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Review by Michael Jacobson

Stars:  Toshiro Mifune, Minoru Chiaki, Kamatari Fujiwama, Misa Uehara
Director:  Akira Kurosawa
Audio:  Dolby Digital 3.0, Dolby Mono
Video:  Anamorphic Widescreen 2.35:1
Studio:  Criterion
Features:  George Lucas interview, Theatrical Trailer
Length:  139 Minutes
Release Date:  May 22, 2001

Film ****

No director could tell a story on film quite the way Akira Kurosawa did.  His movies are masterpieces of technique, visual style and cinematic vocabulary, yet he never constructed a single shot out of braggadocio or ego.  Every frame supported the story; not one was wasted simply for the flexing of artistic muscle.

His instinct for visuals was uncanny, and in The Hidden Fortress, his first film shot in a Scope aspect ratio, he showed no sign of intimidation with the wider screen.  From the opening moments, he used the Toho Scope framing to expand his narrative possibilities:  when we are introduced to Tahei (Chiaki) and Matakishi (Fujiwama), we are aware from the dialogue that we are looking at two peasants who have fallen through the cracks of life.  The wide, perfectly focused landscape of dry roads and distant mountains add an even greater sense of helplessness to their situation.

We learn quickly of their story:  hoping to make some money in the recent feudal wars, they arrived too late, were mistaken by their own side as the enemy, and forced to dig graves.  They have made their escape, but they have no home to go back to.  They bicker and fight in broad slapstick style, and in just a few moments time, we have everything we need to know about these two rogues to follow them through the rest of the story.

As fate would have it, they stumble across the large, sullen samurai warrior, General Rokurota Makabe (the legendary Mifune) and end up in his employ at a hidden fortress.  The two discovered a gold piece hidden in a stick of firewood; greed propels them to stay and try to find more. 

The general is actually the loyal servant pf Rincess Yukihime (Uehara), who is the last remaining member of her clan…the rest were wiped out in the wars.  Buying his princess a chance at survival through a great personal sacrifice, Makabe’s only hope is to escape into friendly territory with the girl and the tribe’s gold.  Like it or not, he’ll need the help of our two bumbling antiheroes. 

The story is filled with action, drama and humor, and never ceases to be absorbing.  The two hour twenty minute running time actually flies by…a testament to the master storyteller Kurosawa was.  The journey is fraught with danger…Makabe has to deal with two peasants who’d rather run than fight, and a feisty teenage princess who, in order to save her secret identity, must pretend to be mute.  One scene where a couple of men mistake her for a prostitute is priceless…the silent princess burns, but holds her tongue.

Every frame of the film is masterful in its composition.  Kurosawa, a technical perfectionist, constructed many shots that were as deep as they were wide, maintaining focus from the foreground to the background…not easy to do.  But he used space as a narrative tool, as with every other camera angle and movement.  We get to know the ins and outs of the hidden fortress, which helps our appreciation of the story.  We never have to guess what character relationships are…a high angle or a low angle shot speaks volumes.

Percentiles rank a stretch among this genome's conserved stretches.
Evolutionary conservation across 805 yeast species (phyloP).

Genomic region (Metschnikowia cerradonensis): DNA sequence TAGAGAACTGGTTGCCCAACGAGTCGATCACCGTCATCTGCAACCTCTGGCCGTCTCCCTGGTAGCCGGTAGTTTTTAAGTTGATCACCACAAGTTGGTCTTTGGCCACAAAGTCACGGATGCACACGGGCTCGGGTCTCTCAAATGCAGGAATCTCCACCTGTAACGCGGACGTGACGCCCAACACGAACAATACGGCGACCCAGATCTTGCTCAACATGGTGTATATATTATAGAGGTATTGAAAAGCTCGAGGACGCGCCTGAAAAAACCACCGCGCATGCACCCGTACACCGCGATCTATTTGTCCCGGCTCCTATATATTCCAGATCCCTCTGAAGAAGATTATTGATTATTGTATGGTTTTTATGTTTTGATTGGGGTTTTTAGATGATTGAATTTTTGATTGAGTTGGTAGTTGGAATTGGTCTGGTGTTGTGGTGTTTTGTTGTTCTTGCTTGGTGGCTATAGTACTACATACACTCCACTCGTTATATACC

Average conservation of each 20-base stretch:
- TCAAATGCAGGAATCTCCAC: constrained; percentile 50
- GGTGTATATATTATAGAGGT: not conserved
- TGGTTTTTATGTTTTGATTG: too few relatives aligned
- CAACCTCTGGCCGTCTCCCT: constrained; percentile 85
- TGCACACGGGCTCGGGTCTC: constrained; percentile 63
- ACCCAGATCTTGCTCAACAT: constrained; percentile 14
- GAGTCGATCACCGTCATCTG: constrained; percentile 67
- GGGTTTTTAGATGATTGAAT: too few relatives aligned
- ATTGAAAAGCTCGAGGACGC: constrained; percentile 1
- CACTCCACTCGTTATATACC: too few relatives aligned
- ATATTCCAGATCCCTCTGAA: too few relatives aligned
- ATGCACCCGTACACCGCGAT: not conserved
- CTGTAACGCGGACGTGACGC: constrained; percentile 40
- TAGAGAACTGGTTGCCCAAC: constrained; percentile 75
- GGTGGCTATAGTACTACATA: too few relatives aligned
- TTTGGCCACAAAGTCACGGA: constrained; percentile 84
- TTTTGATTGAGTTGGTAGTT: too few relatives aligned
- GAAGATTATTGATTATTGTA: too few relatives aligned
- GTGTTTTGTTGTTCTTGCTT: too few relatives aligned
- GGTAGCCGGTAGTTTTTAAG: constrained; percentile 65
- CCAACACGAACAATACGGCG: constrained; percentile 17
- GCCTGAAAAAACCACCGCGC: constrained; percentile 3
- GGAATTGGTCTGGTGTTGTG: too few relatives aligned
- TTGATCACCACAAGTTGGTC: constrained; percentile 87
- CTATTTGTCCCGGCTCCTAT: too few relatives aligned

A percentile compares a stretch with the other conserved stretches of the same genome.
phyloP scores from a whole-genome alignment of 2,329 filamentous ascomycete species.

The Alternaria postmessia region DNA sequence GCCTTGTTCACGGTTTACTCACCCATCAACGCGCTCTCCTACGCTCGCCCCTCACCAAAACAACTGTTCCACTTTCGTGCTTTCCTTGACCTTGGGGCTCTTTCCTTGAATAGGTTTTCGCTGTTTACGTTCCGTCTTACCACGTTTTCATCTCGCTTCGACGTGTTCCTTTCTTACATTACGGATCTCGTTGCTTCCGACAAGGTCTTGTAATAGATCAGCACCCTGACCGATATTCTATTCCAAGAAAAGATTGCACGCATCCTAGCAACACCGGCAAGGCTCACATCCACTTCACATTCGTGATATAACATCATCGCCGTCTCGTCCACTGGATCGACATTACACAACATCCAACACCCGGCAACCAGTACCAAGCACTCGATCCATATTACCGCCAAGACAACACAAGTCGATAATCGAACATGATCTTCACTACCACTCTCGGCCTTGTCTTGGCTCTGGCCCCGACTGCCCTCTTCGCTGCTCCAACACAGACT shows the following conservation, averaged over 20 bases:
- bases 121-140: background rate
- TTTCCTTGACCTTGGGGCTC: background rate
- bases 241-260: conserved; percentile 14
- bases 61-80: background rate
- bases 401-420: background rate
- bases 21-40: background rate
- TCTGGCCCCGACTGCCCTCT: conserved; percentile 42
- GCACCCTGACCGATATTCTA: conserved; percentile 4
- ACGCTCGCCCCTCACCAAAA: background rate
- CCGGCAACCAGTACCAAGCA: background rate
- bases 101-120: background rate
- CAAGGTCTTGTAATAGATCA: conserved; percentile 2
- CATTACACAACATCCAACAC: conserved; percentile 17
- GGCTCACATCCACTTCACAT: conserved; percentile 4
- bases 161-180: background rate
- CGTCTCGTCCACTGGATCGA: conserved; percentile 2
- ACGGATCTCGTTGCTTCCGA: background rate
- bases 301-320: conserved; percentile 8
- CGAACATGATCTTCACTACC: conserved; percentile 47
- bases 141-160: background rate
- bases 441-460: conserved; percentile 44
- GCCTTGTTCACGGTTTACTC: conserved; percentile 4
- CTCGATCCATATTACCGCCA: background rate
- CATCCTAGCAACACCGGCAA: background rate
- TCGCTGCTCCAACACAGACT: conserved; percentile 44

It’s been said that The Hidden Fortress was a major influence on Star Wars.  Truth is, the similarities are mostly cosmetic…Lucas learned the value of the horizontal wipe from Kurosawa, and confessed that the idea for his landmark sci-fi fairy tale began with the same notion the Japanese director used:  telling a grand, epic story from the point of view of the two lowest characters.

His influence on Lucas notwithstanding, Kurosawa helped shaped the course of modern movie making with his films.  The Hidden Fortress is an imaginative, landmark effort in cinematic storytelling.  It’s entertaining on every level imaginable, to those who simply want an enjoyable night of movie watching to those who would scrutinize, discuss and celebrate every masterful technical detail.  It’s a true classic in every sense of the word.

Video ***1/2

Criterion delivers the goods once again with a splendid black and white anamorphic transfer.  For starters, you can’t possibly watch this film in any other way but widescreen, unless you’re the kind of person that could enjoy looking at only half of the Mona Lisa.  The image detail and sharpness is superb throughout, maintaining the integrity of Kurosawa’s deep focus and wide angled shots.  The print shows an occasional but forgivable bit of aging debris…a speck here, a scratch there…but these are few and not distracting.  Overall, fans should be very pleased with this DVD offering.

Audio ***

The disc offers an unusual choice of audio tracks…there is an original mono one for purists, and there is a 3.0 remix (the front stage speakers) designed to simulate the Perspect-a-Sound audio of the original Japanese presentation.  I prefer the new mix, myself, as it is livelier and with more dynamic range.  It’s not overly bold, and it enhances the viewing experience tastefully.

Features **

The disc features an original trailer, plus a short video interview with George Lucas on his appreciation for Kurosawa, and the influence of the legendary director on Western filmmakers.


DVD fans and serious movie lovers can rejoice, as Criterion’s offering of The Hidden Fortress has certainly been worth the wait.  This is another entertaining, brilliantly constructed offering from one of cinema’s true master storytellers, Akira Kurosawa.  Highly recommended.